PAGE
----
New research details challenges facing older, rural New Yorkers without broadband


In the Mohawk Valley, there were 83 primary care doctors per 100,000 patients in 2018. Compare that to 148 primary care doctors per 100,000 patients on Long Island, and you start to get a sense of the healthcare concerns facing older, rural New Yorkers. Those problems were laid out in a research report and policy paper released by AARP New York on Tuesday. 

Compound the issue of fewer doctors with less access to high-speed internet — rural residents over the age of 65 are 1.6 times more likely to lack high-speed internet when compared to their nonrural counterparts, according to the AARP report — and the picture becomes even clearer: Despite being sicker and more disabled than younger, urban residents, older New Yorkers in rural areas face huge challenges in digital and in-person access to care, a problem experts say will only worsen as the Baby Boom generation continues to age. 

Ensure access to everything we do, today and every day, check out

Elected officials, AARP leaders and independent researchers discussed the healthcare challenges facing rural New Yorkers over the age of 50 — which is a population of more than 1 million people, according to the report — during a virtual event Tuesday. In addition to highlighting the problems facing older rural New Yorkers, officials also discussed possible solutions. 

Major problems identified by the report include that rural residents are more likely than urban residents to die prematurely from the five leading causes of death: heart disease, cancer, unintentional injury, chronic lower respiratory disease and stroke; that there are half as many critical access hospitals for every rural New Yorker as there are for every New York City resident; and that only 52% of rural Medicare beneficiaries said their provider offered telehealth vs. 67% in urban areas.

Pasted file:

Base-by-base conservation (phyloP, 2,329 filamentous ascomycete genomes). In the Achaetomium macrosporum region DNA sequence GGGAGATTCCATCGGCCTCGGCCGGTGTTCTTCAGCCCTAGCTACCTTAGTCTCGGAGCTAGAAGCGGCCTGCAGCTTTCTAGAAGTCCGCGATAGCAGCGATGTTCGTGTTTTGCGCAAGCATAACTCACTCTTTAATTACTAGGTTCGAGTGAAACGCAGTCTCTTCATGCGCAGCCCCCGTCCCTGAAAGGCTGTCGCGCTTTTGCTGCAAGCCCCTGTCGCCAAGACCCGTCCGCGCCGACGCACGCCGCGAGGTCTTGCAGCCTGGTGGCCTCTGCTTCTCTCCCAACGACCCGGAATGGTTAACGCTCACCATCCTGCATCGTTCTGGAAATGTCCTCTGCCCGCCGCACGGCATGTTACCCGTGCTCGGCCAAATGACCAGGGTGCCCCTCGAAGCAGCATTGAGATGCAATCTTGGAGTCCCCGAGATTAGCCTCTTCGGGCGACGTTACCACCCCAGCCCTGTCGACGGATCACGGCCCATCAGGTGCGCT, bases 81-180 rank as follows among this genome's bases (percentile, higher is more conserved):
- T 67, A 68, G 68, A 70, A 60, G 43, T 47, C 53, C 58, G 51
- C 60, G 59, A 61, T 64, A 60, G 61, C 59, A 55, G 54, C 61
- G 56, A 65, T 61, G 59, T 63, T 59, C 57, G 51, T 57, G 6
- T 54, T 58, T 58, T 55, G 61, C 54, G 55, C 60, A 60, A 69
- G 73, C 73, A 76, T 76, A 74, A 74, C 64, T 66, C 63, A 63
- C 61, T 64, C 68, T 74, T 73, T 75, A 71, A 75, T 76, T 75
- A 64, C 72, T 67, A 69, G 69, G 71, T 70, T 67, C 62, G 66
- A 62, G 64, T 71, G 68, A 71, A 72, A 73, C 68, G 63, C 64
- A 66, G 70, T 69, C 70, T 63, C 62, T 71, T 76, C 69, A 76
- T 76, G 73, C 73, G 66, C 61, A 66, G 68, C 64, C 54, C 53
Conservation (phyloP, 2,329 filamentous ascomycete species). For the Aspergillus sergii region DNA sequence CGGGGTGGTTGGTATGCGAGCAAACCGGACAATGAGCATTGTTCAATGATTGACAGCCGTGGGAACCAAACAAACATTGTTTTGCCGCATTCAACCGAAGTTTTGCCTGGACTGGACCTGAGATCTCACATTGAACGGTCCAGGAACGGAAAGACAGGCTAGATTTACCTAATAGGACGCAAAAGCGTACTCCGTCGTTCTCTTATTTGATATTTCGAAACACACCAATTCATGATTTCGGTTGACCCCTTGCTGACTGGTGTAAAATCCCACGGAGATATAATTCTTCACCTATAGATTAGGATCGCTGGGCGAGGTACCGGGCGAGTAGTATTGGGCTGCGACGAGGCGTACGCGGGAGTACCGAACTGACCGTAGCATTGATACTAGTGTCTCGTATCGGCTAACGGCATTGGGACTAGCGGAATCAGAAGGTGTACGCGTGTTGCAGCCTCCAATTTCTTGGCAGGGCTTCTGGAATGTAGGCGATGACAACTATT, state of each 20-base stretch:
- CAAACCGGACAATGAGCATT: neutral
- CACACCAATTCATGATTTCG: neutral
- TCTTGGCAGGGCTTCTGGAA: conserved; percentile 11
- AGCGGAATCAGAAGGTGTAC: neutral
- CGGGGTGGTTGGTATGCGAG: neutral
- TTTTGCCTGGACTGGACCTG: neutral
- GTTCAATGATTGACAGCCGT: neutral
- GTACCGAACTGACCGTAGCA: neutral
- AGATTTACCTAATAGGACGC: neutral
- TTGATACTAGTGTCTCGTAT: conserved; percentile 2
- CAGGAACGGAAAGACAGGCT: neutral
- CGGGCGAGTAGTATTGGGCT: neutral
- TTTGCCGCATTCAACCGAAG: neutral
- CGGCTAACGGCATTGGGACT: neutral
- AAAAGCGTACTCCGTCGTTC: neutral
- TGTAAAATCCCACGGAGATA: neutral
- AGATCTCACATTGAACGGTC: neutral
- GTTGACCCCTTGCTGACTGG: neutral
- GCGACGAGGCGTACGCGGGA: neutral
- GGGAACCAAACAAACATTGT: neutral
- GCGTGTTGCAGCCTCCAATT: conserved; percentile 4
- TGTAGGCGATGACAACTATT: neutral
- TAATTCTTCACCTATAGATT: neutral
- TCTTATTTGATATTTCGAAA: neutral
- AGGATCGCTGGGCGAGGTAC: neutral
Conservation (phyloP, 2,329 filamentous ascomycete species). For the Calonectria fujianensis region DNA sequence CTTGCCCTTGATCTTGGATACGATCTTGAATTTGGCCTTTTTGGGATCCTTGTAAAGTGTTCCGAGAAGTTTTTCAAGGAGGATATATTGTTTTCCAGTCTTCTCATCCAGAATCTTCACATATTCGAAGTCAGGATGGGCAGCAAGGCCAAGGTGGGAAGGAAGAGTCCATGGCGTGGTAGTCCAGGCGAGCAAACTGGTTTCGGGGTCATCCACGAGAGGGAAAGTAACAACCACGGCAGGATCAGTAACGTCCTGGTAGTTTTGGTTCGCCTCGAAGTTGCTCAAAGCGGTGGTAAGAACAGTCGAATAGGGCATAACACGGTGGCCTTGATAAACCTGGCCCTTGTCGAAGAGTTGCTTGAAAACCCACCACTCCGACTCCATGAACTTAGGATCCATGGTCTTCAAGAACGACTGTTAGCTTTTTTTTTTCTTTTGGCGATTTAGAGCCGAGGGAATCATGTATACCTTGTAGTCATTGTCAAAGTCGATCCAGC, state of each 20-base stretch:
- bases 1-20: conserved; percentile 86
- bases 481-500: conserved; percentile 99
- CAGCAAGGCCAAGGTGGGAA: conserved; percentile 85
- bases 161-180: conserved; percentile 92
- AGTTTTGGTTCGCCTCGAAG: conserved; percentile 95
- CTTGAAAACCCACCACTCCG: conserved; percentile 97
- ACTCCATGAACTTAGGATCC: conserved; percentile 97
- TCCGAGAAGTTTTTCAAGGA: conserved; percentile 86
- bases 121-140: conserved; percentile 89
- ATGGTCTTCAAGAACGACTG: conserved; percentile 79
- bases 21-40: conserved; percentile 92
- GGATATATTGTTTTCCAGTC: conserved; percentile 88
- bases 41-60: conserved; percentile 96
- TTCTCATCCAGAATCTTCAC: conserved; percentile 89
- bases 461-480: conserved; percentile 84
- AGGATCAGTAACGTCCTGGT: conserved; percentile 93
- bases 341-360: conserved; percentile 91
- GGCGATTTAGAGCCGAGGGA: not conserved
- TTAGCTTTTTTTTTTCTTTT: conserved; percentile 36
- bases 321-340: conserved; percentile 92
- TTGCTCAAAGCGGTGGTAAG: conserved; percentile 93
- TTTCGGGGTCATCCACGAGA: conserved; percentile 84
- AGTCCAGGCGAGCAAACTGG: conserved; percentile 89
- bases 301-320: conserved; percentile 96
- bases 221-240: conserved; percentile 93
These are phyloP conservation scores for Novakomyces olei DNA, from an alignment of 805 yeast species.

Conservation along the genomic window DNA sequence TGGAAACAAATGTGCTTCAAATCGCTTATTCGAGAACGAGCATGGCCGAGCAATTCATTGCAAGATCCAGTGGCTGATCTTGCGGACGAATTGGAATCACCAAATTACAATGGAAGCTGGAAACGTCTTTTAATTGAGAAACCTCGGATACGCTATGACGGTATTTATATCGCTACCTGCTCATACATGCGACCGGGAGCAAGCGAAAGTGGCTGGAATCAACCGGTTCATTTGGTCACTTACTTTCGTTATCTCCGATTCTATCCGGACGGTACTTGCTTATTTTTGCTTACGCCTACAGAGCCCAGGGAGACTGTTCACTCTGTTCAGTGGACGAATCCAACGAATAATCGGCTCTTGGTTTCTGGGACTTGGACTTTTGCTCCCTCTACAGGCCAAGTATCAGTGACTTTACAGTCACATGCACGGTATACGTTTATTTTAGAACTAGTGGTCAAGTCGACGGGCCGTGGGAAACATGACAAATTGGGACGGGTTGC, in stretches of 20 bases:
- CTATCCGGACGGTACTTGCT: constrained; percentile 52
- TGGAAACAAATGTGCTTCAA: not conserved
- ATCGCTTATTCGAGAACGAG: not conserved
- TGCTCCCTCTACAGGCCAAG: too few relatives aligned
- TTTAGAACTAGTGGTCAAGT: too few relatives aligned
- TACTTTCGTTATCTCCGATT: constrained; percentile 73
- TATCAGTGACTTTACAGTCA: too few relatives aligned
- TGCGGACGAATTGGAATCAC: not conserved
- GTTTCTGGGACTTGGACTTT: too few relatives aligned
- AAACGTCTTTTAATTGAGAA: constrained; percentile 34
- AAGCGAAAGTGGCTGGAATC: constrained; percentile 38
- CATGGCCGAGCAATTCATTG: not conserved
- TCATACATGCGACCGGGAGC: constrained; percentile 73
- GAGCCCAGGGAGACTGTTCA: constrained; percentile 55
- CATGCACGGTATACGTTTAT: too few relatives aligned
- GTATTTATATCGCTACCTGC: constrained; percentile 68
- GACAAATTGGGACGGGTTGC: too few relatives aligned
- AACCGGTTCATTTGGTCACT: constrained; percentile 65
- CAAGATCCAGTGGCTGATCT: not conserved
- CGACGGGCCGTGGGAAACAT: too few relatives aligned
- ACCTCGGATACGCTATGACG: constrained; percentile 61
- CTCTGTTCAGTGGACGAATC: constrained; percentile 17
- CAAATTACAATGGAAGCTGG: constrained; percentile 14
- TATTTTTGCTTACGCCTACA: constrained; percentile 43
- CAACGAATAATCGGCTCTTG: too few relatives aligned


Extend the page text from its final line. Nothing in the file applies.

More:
AARP New York’s proposed solutions include a state tax credit for family caregivers, who spend on average over $7,200 on caregiving annually; increased funding for in-home healthcare workers and home and community-based services; subsidies for low-income older rural New Yorkers to help them afford technological devices; and a strategy to equalize home high-speed internet utilization across all ages and geographies by 2025 — New York ranks 46th in the nation in “digital equity,” according to the report. 

More than 150 people attended Tuesday’s video call.

Insufficient internet access in rural communities was an especially timely topic following the recent passage of the $1.75 trillion federal infrastructure bill, which includes a $65 billion investment that could bring access to high-speed internet to rural communities like those in the Mohawk Valley, according to a press release by Sen. Chuck Schumer.

During the AARP event, New York State Comptroller Thomas DiNapoli said improved internet access is crucial, in part because it can expand telehealth services. 

“The state has taken steps to make broadband available to most New Yorkers. But there is still a digital divide in rural parts of New York, and for lower income New Yorkers who don’t have access, or are unable to afford a home subscription,” DiNapoli said in a pre-recorded statement.